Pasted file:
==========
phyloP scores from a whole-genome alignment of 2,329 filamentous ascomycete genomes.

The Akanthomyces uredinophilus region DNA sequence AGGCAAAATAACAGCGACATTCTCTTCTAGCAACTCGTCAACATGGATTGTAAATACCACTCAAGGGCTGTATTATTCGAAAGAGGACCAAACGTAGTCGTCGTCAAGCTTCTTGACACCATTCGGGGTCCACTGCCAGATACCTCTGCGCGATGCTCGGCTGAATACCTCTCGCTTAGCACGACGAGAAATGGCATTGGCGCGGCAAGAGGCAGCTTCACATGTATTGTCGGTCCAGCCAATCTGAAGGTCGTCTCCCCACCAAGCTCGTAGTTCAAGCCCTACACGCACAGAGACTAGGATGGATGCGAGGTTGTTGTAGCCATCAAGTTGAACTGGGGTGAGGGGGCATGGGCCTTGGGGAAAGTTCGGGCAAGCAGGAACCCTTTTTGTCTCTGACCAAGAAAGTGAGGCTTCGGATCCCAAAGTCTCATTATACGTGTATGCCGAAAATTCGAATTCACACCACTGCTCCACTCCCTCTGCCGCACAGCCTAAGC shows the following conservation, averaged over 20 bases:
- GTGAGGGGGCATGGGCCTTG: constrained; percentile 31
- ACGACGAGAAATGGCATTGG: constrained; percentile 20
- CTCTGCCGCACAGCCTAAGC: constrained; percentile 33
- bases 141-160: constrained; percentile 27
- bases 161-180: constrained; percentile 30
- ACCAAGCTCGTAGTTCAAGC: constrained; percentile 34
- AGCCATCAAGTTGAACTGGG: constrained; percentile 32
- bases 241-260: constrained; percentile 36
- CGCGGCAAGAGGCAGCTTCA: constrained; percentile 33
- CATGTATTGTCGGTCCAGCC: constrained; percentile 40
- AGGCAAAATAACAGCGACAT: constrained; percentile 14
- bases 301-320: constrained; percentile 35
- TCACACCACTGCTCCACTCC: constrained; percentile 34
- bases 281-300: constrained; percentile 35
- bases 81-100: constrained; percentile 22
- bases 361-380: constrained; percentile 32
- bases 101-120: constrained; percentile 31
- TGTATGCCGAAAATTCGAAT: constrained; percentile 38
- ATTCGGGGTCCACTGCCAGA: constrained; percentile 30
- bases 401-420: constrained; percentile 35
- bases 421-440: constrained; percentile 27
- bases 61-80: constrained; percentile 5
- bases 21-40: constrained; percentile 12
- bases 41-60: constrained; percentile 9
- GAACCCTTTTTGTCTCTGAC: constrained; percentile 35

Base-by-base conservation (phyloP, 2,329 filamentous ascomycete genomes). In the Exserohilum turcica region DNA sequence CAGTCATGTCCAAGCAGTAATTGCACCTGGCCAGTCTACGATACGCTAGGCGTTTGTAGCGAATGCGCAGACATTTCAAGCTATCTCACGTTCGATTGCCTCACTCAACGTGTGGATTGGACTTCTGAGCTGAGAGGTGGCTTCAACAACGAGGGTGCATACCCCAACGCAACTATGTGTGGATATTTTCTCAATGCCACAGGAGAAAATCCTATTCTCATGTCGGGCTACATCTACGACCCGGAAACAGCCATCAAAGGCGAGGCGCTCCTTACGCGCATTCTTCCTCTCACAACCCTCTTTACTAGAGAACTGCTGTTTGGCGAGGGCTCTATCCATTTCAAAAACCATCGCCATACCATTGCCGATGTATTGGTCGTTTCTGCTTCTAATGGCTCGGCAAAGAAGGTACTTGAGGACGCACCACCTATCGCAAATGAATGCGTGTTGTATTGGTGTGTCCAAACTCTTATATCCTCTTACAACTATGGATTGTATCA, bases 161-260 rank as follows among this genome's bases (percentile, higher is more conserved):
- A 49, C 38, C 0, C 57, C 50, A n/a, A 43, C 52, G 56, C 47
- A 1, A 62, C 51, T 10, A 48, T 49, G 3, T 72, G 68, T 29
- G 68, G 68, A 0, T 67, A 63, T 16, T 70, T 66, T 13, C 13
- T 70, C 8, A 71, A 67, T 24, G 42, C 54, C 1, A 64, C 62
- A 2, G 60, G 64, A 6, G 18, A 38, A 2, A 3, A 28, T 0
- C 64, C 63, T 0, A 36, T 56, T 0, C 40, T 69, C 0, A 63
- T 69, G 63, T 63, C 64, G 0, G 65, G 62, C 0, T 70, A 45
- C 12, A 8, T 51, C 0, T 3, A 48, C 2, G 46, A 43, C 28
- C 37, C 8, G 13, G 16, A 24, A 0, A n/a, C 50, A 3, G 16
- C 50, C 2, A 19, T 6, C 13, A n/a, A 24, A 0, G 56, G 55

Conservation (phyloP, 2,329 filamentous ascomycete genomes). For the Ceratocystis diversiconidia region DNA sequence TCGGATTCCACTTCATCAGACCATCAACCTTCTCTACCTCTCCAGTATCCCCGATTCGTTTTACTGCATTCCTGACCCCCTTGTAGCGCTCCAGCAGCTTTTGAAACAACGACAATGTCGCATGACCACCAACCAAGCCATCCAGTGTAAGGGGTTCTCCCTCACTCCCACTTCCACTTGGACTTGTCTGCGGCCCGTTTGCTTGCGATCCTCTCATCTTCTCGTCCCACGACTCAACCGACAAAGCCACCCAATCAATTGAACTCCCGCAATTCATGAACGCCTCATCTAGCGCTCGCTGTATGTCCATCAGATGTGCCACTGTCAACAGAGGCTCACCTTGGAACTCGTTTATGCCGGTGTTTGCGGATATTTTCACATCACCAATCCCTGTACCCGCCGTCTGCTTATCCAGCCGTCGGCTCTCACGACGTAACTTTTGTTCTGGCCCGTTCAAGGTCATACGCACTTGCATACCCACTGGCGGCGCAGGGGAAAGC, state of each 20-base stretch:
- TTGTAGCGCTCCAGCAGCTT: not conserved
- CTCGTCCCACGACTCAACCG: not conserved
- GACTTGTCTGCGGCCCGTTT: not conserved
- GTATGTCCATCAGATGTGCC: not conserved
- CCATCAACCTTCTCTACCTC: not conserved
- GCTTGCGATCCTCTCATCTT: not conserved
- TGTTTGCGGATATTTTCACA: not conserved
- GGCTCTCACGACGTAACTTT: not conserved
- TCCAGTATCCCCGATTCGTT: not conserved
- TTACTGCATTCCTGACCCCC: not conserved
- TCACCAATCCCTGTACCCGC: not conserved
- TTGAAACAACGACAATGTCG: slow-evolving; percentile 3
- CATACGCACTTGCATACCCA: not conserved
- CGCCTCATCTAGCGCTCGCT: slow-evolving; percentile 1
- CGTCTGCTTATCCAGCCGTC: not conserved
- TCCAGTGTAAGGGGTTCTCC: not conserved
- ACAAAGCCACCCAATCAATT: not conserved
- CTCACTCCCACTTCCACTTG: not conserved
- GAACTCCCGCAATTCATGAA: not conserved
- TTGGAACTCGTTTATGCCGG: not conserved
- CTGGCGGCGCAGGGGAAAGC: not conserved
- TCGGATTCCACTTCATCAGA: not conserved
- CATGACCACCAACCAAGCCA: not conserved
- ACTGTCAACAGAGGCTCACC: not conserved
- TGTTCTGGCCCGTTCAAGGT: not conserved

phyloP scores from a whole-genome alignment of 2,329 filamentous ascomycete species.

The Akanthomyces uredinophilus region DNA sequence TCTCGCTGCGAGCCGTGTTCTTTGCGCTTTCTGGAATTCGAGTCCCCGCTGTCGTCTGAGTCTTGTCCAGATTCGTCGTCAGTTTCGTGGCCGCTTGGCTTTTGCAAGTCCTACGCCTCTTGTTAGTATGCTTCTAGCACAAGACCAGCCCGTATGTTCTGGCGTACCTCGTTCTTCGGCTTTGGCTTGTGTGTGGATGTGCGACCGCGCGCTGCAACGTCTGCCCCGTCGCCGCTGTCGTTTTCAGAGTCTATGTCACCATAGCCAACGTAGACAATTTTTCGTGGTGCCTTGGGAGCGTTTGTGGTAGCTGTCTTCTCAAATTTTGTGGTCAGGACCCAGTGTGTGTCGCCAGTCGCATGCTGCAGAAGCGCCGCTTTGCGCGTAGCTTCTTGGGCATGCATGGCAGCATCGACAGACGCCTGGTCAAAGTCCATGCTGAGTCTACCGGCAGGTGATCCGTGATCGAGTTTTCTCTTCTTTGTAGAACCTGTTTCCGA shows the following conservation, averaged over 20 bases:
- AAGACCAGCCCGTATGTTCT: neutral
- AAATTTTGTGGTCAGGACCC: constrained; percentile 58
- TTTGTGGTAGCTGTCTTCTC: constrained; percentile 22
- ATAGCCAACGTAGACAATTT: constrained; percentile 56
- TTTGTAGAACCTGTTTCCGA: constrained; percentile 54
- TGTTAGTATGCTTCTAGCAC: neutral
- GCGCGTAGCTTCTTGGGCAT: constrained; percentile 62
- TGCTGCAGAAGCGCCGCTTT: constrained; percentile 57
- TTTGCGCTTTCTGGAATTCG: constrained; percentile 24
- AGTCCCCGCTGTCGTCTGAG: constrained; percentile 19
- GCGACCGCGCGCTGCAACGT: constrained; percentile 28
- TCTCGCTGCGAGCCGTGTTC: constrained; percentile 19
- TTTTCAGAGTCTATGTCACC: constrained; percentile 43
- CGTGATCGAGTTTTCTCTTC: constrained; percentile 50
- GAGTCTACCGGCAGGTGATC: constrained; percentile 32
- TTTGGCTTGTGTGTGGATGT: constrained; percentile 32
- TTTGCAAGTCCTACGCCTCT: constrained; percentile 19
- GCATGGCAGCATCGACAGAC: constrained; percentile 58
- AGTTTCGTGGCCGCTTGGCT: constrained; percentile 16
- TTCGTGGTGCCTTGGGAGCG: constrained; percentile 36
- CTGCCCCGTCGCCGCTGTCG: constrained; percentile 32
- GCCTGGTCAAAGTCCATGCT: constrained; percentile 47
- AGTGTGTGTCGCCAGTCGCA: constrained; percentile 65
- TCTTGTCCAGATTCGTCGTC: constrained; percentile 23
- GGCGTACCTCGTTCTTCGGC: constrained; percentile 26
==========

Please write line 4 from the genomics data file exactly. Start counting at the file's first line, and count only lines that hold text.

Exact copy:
- ACGACGAGAAATGGCATTGG: constrained; percentile 20